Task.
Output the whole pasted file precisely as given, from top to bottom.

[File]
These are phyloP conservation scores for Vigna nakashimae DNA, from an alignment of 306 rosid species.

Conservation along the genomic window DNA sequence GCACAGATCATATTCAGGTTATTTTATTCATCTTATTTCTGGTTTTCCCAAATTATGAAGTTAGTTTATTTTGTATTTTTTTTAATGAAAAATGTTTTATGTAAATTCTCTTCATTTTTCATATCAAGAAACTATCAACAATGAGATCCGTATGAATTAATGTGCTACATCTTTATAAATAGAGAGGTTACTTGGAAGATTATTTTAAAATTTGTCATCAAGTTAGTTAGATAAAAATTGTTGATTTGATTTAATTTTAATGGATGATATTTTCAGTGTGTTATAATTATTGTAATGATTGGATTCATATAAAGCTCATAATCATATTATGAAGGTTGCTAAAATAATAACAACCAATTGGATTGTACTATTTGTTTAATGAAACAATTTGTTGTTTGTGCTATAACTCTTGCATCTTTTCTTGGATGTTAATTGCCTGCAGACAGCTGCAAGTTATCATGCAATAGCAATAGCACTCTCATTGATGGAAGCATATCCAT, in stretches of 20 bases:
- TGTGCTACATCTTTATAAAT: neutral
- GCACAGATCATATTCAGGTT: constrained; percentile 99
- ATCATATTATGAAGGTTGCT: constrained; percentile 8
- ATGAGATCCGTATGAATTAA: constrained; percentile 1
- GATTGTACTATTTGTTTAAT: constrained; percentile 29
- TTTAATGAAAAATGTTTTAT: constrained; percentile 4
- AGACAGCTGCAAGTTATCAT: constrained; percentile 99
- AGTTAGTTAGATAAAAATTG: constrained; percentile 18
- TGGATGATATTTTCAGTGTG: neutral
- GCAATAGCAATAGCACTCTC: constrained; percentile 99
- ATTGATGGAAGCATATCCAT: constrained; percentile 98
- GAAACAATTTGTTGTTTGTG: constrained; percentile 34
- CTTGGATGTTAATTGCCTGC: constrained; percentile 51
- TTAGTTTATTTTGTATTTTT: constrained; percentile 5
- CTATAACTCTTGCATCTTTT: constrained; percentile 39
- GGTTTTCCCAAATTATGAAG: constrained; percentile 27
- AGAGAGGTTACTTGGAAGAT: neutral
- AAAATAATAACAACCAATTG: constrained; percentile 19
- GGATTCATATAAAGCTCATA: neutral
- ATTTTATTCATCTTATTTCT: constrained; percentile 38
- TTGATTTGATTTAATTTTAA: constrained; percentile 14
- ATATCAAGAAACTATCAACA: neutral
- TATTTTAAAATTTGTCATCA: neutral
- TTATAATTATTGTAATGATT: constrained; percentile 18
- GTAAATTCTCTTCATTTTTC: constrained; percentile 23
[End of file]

These are phyloP conservation scores for Vigna nakashimae DNA, from an alignment of 306 rosid species.

Conservation along the genomic window DNA sequence GCACAGATCATATTCAGGTTATTTTATTCATCTTATTTCTGGTTTTCCCAAATTATGAAGTTAGTTTATTTTGTATTTTTTTTAATGAAAAATGTTTTATGTAAATTCTCTTCATTTTTCATATCAAGAAACTATCAACAATGAGATCCGTATGAATTAATGTGCTACATCTTTATAAATAGAGAGGTTACTTGGAAGATTATTTTAAAATTTGTCATCAAGTTAGTTAGATAAAAATTGTTGATTTGATTTAATTTTAATGGATGATATTTTCAGTGTGTTATAATTATTGTAATGATTGGATTCATATAAAGCTCATAATCATATTATGAAGGTTGCTAAAATAATAACAACCAATTGGATTGTACTATTTGTTTAATGAAACAATTTGTTGTTTGTGCTATAACTCTTGCATCTTTTCTTGGATGTTAATTGCCTGCAGACAGCTGCAAGTTATCATGCAATAGCAATAGCACTCTCATTGATGGAAGCATATCCAT, in stretches of 20 bases:
- TGTGCTACATCTTTATAAAT: neutral
- GCACAGATCATATTCAGGTT: constrained; percentile 99
- ATCATATTATGAAGGTTGCT: constrained; percentile 8
- ATGAGATCCGTATGAATTAA: constrained; percentile 1
- GATTGTACTATTTGTTTAAT: constrained; percentile 29
- TTTAATGAAAAATGTTTTAT: constrained; percentile 4
- AGACAGCTGCAAGTTATCAT: constrained; percentile 99
- AGTTAGTTAGATAAAAATTG: constrained; percentile 18
- TGGATGATATTTTCAGTGTG: neutral
- GCAATAGCAATAGCACTCTC: constrained; percentile 99
- ATTGATGGAAGCATATCCAT: constrained; percentile 98
- GAAACAATTTGTTGTTTGTG: constrained; percentile 34
- CTTGGATGTTAATTGCCTGC: constrained; percentile 51
- TTAGTTTATTTTGTATTTTT: constrained; percentile 5
- CTATAACTCTTGCATCTTTT: constrained; percentile 39
- GGTTTTCCCAAATTATGAAG: constrained; percentile 27
- AGAGAGGTTACTTGGAAGAT: neutral
- AAAATAATAACAACCAATTG: constrained; percentile 19
- GGATTCATATAAAGCTCATA: neutral
- ATTTTATTCATCTTATTTCT: constrained; percentile 38
- TTGATTTGATTTAATTTTAA: constrained; percentile 14
- ATATCAAGAAACTATCAACA: neutral
- TATTTTAAAATTTGTCATCA: neutral
- TTATAATTATTGTAATGATT: constrained; percentile 18
- GTAAATTCTCTTCATTTTTC: constrained; percentile 23